Movie Review: Interstellar (4 *’s) (2014)

Interstellar is the latest film directed by Christopher Nolan, the man who brought us the most recent Batman trilogy. It is a long film (nearly three hours) that tackles the realities of interstellar travel, actually intergalactic travel to be more precise. It stars a number of big names: Matthew McConaughey (as Cooper), Anne Hathaway (as Brand), and Michael Cain (as the elder Brand). Cooper’s daughter, Murph, is played by three actresses: Mackenzie Foy (10 years old), Jessica Chastain (adult), and Ellen Burstyn (old woman).

The story begins on Earth in the not-too-distant future. A terrible blight has struck wiping out entire crops at a time. The only thing that grows is corn, and its future is uncertain as well. The situation is desperate. The elder Professor Brand works at a secret NASA station on a secret project. As a result of an apparent paranormal event (which is explained later in the film and which is probably the film’s biggest weakness), Cooper is given the coordinates where the NASA station is located. He sets off with his daughter, Murph, in tow and finds the station; whereupon he is captured by a robot. After a brief interrogation, Professor Brand actually offers Cooper a spot on the upcoming mission that NASA is preparing for. The goal is to find a suitable planet where humanity can start over. Cooper and four other astronauts (including Professor Brand’s daughter) are to be sent to the outer reaches of the solar system to where a wormhole has opened leading to another galaxy. The explanation for the wormhole is somewhat mysterious: “they” are responsible—a mysterious alien race that has taken an interest in the Earth’s plight. So, Cooper and the others pass through the wormhole in search of a habitable planet. Will they find one? I’m not tellin’!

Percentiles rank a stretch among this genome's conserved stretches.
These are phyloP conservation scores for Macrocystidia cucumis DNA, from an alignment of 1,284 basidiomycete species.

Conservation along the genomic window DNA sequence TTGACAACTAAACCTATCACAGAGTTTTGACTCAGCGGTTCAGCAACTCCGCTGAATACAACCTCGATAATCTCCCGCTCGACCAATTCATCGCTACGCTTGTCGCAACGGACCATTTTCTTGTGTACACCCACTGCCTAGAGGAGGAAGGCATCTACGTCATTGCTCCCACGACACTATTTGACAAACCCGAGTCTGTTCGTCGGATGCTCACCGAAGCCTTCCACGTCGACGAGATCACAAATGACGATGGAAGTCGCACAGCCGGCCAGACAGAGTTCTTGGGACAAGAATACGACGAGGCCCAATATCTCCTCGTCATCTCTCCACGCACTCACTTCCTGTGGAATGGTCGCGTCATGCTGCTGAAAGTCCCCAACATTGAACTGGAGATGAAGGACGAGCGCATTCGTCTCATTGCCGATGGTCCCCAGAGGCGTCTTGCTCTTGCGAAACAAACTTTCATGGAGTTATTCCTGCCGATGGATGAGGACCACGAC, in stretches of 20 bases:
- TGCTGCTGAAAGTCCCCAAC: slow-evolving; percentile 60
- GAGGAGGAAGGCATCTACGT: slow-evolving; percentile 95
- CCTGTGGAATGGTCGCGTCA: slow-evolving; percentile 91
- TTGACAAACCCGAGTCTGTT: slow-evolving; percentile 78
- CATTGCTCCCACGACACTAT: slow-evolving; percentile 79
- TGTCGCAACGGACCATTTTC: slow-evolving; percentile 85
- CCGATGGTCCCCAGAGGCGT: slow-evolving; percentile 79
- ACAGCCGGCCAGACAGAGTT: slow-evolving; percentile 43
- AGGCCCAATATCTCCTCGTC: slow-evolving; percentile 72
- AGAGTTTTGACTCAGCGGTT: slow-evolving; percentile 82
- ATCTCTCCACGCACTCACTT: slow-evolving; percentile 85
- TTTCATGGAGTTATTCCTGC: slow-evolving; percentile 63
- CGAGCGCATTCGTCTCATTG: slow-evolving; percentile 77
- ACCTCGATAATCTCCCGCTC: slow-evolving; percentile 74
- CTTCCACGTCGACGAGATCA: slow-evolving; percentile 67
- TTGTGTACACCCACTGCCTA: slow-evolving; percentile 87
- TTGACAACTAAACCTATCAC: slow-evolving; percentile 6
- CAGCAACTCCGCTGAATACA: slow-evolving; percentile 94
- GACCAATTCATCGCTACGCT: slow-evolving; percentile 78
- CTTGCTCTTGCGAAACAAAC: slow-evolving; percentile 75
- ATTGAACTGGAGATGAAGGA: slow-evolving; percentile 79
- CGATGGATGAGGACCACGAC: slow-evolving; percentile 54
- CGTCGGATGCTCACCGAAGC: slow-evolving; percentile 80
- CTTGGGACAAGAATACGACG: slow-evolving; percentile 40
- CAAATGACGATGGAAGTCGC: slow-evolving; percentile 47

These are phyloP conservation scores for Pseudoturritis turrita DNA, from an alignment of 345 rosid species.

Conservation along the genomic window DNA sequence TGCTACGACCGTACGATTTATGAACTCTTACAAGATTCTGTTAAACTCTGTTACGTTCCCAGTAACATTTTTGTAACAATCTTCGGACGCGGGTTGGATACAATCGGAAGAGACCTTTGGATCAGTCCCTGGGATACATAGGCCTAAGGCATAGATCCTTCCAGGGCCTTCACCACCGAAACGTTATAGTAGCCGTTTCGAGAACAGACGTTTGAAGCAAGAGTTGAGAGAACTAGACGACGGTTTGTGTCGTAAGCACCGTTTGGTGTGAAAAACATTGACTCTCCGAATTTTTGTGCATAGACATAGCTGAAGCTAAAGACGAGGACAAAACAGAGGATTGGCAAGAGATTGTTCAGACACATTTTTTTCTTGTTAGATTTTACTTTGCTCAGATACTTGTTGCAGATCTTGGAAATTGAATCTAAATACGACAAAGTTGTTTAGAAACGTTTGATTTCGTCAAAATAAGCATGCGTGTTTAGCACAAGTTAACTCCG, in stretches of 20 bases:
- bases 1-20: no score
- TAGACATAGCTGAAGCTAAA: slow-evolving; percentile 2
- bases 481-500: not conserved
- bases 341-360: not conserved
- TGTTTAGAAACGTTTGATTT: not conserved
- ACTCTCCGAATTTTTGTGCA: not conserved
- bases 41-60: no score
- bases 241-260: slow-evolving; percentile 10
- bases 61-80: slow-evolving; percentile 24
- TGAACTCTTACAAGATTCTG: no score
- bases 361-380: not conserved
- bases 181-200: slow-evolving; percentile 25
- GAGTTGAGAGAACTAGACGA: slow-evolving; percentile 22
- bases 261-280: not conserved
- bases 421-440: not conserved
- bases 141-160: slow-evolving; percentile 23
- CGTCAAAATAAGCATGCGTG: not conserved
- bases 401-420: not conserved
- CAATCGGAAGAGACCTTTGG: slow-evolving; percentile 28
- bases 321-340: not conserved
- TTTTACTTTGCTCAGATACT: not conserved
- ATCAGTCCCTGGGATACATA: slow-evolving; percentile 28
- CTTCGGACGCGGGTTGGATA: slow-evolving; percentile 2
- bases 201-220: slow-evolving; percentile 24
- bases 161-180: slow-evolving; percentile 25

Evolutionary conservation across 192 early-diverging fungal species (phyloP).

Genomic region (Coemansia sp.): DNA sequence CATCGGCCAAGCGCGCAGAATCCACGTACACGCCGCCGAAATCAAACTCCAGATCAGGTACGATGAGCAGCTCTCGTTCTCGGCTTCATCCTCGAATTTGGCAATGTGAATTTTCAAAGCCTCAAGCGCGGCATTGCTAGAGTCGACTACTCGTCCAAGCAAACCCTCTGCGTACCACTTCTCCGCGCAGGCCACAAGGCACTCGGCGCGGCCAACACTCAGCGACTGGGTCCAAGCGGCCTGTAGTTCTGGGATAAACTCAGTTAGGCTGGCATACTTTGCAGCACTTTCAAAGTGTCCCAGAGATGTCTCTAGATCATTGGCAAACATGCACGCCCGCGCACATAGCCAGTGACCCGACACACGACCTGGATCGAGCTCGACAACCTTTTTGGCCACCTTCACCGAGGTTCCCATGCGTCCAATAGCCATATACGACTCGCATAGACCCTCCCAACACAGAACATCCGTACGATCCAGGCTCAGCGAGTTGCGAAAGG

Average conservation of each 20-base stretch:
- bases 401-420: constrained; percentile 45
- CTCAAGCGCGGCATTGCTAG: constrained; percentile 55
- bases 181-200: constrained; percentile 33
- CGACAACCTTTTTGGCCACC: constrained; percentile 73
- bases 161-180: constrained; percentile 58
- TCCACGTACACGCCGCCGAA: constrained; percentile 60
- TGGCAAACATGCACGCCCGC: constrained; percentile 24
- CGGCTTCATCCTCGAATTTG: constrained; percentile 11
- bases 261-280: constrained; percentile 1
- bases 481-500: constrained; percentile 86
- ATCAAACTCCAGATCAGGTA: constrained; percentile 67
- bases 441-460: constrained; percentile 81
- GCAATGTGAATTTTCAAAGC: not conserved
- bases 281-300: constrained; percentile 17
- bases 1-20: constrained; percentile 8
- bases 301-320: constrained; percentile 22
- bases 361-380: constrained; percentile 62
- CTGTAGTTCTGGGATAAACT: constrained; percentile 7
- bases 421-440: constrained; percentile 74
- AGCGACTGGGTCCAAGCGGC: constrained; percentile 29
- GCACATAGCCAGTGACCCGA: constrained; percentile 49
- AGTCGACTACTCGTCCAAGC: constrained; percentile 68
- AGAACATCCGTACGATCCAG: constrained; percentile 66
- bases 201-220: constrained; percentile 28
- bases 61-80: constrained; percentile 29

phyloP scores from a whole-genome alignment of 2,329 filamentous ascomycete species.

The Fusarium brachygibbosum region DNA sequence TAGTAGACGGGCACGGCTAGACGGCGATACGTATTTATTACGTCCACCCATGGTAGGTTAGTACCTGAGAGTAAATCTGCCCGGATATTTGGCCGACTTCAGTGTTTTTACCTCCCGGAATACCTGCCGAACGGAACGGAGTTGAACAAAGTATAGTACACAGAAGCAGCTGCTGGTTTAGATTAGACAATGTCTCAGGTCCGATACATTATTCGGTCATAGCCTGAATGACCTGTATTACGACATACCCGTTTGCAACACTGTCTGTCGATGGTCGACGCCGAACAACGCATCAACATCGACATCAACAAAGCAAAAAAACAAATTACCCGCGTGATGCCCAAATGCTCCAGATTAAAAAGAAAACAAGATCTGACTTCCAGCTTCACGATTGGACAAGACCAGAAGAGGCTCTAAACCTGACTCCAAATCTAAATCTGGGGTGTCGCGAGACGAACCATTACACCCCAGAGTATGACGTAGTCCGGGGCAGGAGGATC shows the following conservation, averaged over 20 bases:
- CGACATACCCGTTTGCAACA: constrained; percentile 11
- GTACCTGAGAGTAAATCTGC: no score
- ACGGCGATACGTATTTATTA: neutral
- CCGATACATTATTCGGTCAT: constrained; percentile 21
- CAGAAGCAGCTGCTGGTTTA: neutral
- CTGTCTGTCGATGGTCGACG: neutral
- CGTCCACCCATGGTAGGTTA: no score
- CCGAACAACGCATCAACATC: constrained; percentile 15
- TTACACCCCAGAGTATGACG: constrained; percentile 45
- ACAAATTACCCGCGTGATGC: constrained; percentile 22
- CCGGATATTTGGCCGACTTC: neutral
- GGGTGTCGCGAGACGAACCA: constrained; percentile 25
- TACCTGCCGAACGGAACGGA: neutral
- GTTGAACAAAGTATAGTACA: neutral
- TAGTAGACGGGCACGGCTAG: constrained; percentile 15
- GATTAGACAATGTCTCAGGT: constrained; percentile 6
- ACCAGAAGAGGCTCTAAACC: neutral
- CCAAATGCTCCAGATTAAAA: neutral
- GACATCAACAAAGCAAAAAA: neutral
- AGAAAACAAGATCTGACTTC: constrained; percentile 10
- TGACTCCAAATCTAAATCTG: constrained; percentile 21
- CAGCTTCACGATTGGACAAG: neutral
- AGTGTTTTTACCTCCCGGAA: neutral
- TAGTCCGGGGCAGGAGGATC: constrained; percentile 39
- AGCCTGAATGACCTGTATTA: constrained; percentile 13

Strengths: the acting was superb, the plot was … stellar (just kidding)—the plot was really good, the special effects were great and always appropriate, and the music score was exceptional as well, kind of a mix of haunting melancholy at times and adventurous derring-do. The fact that they tackled relativistic time distortions effectively was a big plus. Weaknesses: I think the film’s biggest weak point was the explanation of the paranormal event I referred to earlier. It did succeed in tying everything back together again, but it struck me as a little cheesy. Other than that, I don’t think there were many big weaknesses. Although it was long; this film is definitely a major time commitment.

Overall, I enjoyed Interstellar quite a bit. I’ll give it four stars out of five.